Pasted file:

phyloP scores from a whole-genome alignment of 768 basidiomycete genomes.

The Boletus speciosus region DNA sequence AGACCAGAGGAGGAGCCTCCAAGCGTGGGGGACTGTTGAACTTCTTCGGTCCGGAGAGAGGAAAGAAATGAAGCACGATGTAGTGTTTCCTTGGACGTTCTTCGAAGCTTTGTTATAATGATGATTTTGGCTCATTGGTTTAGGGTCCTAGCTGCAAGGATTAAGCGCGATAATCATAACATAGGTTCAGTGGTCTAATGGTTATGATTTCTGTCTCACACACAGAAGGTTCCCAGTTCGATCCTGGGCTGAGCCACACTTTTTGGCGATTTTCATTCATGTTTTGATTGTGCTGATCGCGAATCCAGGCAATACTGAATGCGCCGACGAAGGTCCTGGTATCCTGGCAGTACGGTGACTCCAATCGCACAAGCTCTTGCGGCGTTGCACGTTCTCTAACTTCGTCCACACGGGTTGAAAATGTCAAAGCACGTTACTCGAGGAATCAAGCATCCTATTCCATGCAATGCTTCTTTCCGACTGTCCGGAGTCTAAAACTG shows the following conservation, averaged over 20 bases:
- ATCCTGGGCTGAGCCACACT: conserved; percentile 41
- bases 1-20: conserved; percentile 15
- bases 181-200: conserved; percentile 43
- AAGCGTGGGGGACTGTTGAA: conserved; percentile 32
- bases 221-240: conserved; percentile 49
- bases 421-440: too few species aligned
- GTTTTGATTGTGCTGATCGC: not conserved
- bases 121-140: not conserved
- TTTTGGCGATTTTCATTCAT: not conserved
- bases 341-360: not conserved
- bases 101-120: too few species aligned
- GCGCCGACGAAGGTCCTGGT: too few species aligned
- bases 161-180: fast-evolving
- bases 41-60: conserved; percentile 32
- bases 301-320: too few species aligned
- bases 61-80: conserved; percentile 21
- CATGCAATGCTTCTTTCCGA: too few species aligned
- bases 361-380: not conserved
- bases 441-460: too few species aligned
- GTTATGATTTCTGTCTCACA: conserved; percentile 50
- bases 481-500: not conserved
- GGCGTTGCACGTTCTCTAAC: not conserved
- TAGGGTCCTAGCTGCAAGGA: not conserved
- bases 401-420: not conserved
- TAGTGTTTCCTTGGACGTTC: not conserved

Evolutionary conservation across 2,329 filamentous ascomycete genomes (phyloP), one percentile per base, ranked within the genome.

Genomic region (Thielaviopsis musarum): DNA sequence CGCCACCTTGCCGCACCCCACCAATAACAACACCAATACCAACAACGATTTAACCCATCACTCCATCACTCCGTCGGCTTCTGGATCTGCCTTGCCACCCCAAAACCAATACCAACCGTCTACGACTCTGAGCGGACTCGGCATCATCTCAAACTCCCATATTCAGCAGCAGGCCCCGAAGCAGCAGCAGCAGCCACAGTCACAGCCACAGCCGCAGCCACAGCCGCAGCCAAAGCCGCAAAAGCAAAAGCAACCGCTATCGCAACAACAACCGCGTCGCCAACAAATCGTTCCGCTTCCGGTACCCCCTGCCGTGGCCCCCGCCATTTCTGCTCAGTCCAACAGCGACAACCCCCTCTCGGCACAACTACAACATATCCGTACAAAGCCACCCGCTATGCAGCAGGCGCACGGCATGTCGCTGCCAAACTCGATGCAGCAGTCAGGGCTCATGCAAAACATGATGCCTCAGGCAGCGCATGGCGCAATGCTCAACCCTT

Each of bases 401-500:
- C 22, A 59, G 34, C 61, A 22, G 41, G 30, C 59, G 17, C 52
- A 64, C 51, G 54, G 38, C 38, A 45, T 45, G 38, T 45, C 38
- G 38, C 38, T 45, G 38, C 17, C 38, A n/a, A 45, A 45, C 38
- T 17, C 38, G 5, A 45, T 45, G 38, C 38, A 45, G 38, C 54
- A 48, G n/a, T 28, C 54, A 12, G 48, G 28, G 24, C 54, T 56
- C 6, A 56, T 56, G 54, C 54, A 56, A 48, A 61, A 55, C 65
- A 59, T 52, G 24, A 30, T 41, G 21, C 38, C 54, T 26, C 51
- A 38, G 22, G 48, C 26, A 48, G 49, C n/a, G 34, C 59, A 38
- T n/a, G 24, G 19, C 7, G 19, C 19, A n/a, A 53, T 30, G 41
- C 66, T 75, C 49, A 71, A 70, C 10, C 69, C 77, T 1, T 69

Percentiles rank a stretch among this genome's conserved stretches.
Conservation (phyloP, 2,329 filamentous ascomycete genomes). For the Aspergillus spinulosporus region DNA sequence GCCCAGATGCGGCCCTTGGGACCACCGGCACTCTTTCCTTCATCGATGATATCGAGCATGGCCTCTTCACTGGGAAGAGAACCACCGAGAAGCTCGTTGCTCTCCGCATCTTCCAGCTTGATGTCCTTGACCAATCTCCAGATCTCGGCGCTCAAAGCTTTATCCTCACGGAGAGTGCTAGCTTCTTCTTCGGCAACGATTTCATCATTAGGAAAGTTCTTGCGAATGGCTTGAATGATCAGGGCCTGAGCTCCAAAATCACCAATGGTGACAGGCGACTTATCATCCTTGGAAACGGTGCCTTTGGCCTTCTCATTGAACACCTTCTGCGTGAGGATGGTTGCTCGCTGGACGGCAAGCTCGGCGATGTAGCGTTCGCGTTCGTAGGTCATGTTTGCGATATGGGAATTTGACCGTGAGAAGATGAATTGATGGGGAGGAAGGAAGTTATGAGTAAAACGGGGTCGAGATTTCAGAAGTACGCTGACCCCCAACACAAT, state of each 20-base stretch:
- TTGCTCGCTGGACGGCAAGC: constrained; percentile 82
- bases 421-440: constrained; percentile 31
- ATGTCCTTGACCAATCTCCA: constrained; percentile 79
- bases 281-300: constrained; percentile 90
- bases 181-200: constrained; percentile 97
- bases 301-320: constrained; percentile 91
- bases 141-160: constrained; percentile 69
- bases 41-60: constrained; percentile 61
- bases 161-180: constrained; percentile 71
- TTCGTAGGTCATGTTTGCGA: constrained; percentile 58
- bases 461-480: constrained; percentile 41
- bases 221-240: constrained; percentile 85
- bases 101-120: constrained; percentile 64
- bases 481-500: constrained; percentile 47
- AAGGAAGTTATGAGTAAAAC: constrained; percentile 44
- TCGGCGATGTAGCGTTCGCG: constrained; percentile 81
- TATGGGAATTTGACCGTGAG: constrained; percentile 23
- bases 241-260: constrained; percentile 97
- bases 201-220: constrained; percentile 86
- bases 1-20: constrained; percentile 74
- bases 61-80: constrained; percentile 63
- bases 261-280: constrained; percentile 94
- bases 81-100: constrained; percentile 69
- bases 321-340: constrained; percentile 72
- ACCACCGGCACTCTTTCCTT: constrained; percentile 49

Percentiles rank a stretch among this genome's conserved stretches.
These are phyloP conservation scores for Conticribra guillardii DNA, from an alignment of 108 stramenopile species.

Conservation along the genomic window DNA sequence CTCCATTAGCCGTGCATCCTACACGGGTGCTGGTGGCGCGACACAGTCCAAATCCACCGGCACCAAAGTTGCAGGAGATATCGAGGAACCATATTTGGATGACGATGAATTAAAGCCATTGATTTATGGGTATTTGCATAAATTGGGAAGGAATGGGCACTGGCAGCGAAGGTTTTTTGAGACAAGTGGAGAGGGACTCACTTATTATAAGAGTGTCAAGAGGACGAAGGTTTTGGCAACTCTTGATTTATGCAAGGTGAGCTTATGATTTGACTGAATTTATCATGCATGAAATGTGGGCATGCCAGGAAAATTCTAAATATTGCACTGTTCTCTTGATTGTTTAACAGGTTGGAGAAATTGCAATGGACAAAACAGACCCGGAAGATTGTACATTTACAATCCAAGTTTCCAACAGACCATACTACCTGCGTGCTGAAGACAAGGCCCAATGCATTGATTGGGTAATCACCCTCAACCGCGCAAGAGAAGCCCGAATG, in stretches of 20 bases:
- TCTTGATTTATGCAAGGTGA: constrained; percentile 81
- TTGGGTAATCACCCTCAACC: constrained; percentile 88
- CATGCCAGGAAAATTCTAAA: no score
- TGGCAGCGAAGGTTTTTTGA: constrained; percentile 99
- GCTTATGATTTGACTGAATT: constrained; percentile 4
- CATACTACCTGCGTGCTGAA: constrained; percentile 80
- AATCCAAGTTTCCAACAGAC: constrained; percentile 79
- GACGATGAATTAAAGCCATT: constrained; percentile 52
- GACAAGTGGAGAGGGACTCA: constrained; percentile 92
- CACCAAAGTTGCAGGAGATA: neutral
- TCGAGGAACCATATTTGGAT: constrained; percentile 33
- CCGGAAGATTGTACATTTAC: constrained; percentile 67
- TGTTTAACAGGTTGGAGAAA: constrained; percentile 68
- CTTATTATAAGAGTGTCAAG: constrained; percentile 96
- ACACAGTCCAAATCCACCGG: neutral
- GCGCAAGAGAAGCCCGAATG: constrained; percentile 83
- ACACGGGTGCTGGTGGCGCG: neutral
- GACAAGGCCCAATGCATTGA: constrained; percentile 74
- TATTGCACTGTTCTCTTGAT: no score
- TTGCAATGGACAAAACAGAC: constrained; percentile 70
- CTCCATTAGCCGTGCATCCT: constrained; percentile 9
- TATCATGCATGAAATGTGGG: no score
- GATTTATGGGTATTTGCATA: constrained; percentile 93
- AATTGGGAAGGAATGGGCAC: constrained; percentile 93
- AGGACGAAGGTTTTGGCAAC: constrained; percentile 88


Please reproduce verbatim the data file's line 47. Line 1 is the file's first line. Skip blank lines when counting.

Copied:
- bases 181-200: constrained; percentile 97